Apollo as drawn by Rosalba Carriera [Public domain], via Wikimedia Commons

Apollo as drawn by Rosalba Carriera [Public domain], via Wikimedia Commons

Ok, I’m cheating. I don’t know enough gods that begin with P – given that we’ve used Neptune (aka Poseidon) for N I’m short on good stories. There are far too many gods that begin with A – Artemis, Athena, Ares, Apollo and Amphitrite in Greek myth alone. So in order to fit to a neat alphabet, we’ve needed to look at some gods under their other names, or their assorted titles.

Apollo is an easy one to do this to, because he has so many roles – and the Romans loved handing out titles to the gods for each of their responsibilities – often where the principal gods had assimilated the worship of older deities. Phoebus was one of the most common titles, meaning “lightbringer”

He is god of the sun, healing, archery, hunting, athletics, music and the arts, military scouts and prophecy. He inspires the Oracle at Delphi, and slew a great monster there, Typhon. He is also responsible for plagues and famines – or preventing them. He is the defender of flocks, and by extension colonists – the Colossus at Rhodes was a great statue invoking his protection for the colony. He ruled over various Games – both athletic and dramatic competitions, most of which were festivals to Apollo and another god – the Thargelian Games was devoted to Apollo and Artemis, whilst the Olympics were dedicated to Apollo and Zeus.

Despite this wide range of domains, Apollo doesn’t feature in all that many myths.  Even where he does show up, it’s often in cameo, fulfilling the plot role of Gandalf – to give the quest and quickly leave, in order for the heroes to complete it.

So this is one of the few tales in which Apollo has a starring role. It’s another one of my blends of myth and fiction, but I claim the tradition of the Greek playwrights who first recorded these stories – where detail was insufficient, they made it up, based on the characters involved. After all, such dramas were originally part of the worship of the Greek gods – designed to convey the stories of the gods to a largely illiterate populace. As patron of the arts, Apollo must surely approve!

(if you want to read more about these early Greek dramas, start by looking for Euripides and Thespis – as in thespian)

Building the walls of Troy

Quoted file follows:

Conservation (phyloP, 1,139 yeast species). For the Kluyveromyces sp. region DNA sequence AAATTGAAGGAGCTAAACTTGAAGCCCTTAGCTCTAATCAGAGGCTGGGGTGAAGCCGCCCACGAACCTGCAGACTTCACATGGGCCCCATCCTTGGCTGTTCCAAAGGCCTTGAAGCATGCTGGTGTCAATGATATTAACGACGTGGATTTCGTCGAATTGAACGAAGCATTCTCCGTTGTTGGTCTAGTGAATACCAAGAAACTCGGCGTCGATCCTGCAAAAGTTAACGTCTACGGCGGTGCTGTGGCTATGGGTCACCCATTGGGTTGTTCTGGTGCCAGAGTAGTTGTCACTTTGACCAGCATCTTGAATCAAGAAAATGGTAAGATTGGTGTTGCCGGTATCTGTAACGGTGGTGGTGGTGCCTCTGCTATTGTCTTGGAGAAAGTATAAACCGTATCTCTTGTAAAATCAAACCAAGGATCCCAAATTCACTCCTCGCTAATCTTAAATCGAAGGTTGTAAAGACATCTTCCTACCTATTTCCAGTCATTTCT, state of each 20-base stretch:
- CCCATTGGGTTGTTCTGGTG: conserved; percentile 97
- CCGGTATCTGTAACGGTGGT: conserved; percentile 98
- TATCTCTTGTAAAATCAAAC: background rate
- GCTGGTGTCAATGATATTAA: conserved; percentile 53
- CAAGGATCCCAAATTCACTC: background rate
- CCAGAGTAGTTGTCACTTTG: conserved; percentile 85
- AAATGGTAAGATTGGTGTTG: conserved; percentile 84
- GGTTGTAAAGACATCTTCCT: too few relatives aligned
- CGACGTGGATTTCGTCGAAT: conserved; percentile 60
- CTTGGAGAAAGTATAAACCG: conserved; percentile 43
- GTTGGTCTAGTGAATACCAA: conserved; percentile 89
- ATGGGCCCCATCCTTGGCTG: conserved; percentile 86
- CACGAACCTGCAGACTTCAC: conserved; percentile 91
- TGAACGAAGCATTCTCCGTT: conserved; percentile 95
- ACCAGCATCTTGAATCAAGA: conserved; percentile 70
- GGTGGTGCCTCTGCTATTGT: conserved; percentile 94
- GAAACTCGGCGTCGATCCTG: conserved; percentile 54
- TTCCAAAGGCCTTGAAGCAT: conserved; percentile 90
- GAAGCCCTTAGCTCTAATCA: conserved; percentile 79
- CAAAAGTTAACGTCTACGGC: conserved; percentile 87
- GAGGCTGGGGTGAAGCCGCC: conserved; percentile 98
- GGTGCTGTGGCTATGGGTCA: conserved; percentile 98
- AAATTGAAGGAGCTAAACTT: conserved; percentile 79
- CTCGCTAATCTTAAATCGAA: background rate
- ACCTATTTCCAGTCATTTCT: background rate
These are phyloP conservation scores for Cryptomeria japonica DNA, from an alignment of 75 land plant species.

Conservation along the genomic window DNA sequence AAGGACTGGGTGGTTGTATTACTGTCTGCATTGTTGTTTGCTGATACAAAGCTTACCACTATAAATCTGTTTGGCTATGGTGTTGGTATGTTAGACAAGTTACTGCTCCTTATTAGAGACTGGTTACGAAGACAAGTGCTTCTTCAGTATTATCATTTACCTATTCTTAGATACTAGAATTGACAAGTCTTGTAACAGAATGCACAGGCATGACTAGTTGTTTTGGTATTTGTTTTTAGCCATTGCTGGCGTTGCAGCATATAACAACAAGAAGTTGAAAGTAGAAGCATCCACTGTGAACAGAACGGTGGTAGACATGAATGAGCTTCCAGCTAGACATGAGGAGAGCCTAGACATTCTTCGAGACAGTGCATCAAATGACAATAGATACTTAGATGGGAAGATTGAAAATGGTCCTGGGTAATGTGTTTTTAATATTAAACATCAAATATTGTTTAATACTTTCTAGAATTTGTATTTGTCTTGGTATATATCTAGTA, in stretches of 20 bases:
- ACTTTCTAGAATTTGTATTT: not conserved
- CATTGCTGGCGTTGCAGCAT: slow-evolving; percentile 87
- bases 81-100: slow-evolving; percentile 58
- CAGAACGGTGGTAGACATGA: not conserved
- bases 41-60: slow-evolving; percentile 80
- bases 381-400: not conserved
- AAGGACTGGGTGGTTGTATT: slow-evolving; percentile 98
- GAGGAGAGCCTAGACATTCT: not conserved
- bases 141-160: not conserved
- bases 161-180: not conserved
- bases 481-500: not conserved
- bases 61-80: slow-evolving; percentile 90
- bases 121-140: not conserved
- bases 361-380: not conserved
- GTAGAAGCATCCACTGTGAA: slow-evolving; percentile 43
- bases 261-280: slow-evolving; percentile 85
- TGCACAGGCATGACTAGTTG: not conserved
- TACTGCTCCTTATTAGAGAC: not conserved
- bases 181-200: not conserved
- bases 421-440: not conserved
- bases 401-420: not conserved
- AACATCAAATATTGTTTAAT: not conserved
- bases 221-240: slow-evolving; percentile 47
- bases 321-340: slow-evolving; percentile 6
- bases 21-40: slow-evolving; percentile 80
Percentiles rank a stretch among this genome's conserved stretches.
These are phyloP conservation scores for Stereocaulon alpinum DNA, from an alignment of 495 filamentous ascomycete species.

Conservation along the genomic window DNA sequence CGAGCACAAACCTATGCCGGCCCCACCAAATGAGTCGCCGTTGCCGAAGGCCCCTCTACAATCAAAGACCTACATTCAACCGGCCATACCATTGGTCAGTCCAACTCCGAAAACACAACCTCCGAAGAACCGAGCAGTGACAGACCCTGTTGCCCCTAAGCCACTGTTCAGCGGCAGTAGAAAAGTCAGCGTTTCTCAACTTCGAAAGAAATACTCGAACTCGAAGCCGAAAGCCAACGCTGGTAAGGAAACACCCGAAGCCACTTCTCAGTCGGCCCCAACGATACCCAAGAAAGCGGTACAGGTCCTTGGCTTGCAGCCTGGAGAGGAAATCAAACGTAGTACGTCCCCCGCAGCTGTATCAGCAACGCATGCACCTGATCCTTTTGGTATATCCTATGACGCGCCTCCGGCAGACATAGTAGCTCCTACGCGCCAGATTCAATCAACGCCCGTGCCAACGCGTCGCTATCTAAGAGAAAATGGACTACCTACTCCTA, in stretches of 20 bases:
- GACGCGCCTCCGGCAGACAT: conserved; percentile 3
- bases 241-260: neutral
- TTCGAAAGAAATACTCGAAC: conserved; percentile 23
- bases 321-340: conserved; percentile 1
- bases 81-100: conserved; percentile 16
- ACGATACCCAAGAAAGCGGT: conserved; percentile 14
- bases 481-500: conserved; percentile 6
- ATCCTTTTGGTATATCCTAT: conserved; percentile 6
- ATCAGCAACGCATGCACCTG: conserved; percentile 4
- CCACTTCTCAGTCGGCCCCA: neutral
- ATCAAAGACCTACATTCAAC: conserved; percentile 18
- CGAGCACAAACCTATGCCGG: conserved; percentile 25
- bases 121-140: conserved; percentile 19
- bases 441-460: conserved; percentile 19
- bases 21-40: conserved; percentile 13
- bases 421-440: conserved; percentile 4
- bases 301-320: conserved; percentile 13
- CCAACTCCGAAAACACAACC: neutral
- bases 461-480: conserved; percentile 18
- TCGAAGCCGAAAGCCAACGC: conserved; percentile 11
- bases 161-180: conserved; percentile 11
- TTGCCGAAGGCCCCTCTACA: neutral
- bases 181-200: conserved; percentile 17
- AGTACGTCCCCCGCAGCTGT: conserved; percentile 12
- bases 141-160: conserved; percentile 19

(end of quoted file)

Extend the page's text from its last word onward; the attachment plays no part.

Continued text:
Troy was little more than a village when Laomedon came to power as its king. There were a profusion of bandits in the area,and the town could not prosper unless they could protect their wealth. The king sent his daughter Hecuba to consult the Oracle, and she returned with instructions for a great sacrifice. For many days the town was not visible from the beach for the smoke. Through the smoke came a trio of builders, who promised to build the highest walls the folk had ever seen, in three days – but only if they were not watched.

The whole town went to the hills above the city to camp for the duration. And for three days, all they could hear was a strange music, of lyres and drums and voices, punctuated by a roaring sound as of the earth shaking

For two days, all was well. The people trusted to the compact their king had made. But the king’s daughter Hecuba, being ever curious, sneaked away on the third day to spy on the builders. She hid in a place she had played as a child, near where the great city was being constructed. And this is what she saw.

Apollo played his lyre, which had been made for him from a tortoiseshell by Hermes, and the stones danced into place.

Poseidon waved his trident, which controlled all the seas, and mud from the sea floor mortared the stones together and Artemis breathed on the spaces in the walls and the great wooden gates grew in their places.

And in three days the walls were builded, strong and tall, with watchtowers and gates and guard rooms.

The first of the builders stood on the beach, and declaimed to all the people, who had gathered there to see their new city

“Because most of your people kept their compact, the walls are strong, and will not fall whilst ever you possess the Palladium. Because Hecuba spied on our work, I prophecy that there will be a time when your walls will not avail you, for the enemy will walk through the gates with your blessing”

And the three builders vanished, whereby the people knew they had been visited by gods. So on the spot where the prophecy was spoken, they built a temple complex with shrines there to many gods, and kept there the Palladium, which was the form of a statue to Athena. And indeed, the city did not fall until Odysseus stole it, many years later, when the city welcomed the Trojan Horse into its walls

In your Games and Stories

Spells granted by Apollo are wide ranging – priests might be generalists or might be a sub-cult of specialists – Specialists in healing might follow Apollo’s son Asclepius, whereas combat support might be more a cleric-ranger than cleric-fighter and might follow his archer aspect Aphetor. Animals associated with Apollo, suitable for summoning, are lizard, wolf and raven.

Apollo had a monotheistic cult (more usually rendered Apollon) Interesting political shenanigans might ensue between a polytheistic cult and a monotheistic one – one being god of most things and the other god of everything. One being open to “your sun god is basically our sun god” and the other evangelizing that they have the only true path.

Followers of Apollo are likely to be as diverse as his aspects. You might come across a fellow believer willing to help you, but equally a vizier type character might be opposed to your protagonist without necessarily being evil. Think Cardinal Richelieu – he genuinely believes that his gaining power is good for the French State. And he may even be right.

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